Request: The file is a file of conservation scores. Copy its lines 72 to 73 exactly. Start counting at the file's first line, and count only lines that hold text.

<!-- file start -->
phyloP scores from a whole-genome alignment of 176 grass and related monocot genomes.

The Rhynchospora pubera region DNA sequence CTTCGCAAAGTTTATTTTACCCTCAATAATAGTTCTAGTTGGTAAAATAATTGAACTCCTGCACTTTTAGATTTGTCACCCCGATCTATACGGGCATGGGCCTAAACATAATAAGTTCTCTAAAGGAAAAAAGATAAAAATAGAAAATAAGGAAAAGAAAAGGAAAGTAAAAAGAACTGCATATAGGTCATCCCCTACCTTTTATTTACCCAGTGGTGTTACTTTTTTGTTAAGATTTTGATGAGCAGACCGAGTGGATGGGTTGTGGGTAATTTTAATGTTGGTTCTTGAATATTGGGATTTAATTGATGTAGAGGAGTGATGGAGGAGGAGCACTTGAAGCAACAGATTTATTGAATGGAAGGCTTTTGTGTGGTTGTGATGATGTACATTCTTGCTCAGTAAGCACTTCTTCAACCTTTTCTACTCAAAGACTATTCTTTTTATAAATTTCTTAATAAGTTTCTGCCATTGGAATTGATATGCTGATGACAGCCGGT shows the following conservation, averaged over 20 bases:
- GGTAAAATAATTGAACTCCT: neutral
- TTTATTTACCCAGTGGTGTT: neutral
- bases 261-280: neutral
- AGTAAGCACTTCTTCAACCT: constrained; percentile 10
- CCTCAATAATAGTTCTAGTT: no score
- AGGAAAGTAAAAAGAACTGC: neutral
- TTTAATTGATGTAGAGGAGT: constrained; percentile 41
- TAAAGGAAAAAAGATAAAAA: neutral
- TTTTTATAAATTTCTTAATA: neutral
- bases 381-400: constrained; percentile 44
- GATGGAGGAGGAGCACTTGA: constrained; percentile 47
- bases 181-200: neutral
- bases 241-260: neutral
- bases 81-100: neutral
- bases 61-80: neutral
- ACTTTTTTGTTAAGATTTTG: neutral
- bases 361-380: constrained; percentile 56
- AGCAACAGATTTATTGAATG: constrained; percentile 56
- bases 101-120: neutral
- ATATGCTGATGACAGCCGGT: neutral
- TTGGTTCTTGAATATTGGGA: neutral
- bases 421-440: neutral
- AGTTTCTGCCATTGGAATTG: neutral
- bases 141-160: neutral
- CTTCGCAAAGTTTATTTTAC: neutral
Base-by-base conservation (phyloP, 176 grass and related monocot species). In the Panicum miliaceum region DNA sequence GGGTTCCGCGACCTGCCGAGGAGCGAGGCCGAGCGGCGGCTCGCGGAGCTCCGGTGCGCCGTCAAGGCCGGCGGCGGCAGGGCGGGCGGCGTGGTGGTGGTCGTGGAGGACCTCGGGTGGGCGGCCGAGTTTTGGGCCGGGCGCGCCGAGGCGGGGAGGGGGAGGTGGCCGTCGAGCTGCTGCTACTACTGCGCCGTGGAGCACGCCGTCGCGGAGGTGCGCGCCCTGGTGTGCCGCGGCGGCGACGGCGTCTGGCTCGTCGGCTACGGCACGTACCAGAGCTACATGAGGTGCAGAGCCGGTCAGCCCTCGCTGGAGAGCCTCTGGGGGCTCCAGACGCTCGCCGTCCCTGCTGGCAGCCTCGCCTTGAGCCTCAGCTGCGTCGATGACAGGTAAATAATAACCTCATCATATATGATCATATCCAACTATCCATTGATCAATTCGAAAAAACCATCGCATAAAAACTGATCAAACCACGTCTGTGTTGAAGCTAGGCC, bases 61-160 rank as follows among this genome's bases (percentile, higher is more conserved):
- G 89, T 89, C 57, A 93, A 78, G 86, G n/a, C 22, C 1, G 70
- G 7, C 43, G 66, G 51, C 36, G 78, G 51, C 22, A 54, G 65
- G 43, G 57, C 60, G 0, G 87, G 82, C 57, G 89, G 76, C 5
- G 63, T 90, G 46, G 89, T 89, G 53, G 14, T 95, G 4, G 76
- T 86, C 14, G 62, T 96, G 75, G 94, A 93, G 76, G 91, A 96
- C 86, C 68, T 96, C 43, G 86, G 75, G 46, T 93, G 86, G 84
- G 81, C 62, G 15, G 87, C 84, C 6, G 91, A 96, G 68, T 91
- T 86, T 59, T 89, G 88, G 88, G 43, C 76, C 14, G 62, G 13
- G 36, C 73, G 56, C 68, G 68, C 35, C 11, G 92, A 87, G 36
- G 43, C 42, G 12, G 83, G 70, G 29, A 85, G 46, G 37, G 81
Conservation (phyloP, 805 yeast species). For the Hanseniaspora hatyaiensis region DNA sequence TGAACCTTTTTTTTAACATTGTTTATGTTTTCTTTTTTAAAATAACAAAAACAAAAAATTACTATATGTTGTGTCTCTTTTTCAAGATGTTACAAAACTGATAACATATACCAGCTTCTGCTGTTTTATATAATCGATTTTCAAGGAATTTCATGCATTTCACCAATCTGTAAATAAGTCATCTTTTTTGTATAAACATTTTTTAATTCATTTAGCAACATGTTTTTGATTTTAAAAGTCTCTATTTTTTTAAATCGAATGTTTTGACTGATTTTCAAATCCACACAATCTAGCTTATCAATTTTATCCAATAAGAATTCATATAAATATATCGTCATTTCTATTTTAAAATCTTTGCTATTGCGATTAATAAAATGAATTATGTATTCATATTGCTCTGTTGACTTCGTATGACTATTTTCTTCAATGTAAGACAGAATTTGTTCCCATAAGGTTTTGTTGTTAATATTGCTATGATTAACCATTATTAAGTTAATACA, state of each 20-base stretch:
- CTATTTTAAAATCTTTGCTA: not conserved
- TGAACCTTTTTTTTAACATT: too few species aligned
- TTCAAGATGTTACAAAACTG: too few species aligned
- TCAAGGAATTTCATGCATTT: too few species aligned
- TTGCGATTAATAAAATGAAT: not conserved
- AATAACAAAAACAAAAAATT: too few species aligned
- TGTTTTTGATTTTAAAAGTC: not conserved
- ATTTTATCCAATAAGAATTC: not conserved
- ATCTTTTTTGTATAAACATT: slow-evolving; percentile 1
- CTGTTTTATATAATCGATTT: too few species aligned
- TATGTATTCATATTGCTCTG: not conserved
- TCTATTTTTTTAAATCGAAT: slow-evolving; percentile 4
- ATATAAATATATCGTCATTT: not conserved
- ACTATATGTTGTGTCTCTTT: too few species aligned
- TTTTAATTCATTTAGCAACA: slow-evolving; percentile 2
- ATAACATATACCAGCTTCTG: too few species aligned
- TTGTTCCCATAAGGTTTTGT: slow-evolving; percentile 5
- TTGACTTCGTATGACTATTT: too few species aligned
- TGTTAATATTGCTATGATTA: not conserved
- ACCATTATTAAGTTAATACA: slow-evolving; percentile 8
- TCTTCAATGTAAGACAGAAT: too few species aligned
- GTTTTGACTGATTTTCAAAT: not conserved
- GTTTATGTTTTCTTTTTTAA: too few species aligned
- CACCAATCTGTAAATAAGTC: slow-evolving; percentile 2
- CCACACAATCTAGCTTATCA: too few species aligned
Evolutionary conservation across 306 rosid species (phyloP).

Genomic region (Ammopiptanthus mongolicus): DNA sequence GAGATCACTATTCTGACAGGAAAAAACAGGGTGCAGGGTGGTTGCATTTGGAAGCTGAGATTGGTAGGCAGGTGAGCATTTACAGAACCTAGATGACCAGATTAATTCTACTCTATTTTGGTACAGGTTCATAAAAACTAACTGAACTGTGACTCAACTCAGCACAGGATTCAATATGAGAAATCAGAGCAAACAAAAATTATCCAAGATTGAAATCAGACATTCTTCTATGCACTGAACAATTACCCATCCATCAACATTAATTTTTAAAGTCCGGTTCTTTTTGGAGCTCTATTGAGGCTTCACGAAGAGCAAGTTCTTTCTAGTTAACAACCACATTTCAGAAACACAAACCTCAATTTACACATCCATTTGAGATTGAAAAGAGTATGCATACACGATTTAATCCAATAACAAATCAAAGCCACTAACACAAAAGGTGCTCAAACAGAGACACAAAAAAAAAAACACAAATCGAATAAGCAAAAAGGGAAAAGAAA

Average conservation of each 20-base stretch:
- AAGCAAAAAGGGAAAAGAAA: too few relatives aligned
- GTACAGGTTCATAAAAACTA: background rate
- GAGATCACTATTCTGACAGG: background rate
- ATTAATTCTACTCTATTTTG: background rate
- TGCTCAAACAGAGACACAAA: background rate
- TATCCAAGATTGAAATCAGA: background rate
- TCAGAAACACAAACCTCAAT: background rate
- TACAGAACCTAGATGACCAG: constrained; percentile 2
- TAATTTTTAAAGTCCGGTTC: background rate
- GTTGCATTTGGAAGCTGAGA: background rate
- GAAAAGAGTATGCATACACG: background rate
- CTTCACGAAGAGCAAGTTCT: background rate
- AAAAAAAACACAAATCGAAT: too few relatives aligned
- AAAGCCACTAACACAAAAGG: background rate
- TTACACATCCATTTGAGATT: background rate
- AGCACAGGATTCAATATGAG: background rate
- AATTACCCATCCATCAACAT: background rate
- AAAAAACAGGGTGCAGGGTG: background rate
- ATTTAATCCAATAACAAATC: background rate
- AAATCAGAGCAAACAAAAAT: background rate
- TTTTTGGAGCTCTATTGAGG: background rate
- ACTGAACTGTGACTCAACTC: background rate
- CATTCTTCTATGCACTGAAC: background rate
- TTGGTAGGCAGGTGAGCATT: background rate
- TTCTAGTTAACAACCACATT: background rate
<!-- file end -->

- TGCTCAAACAGAGACACAAA: background rate
- TATCCAAGATTGAAATCAGA: background rate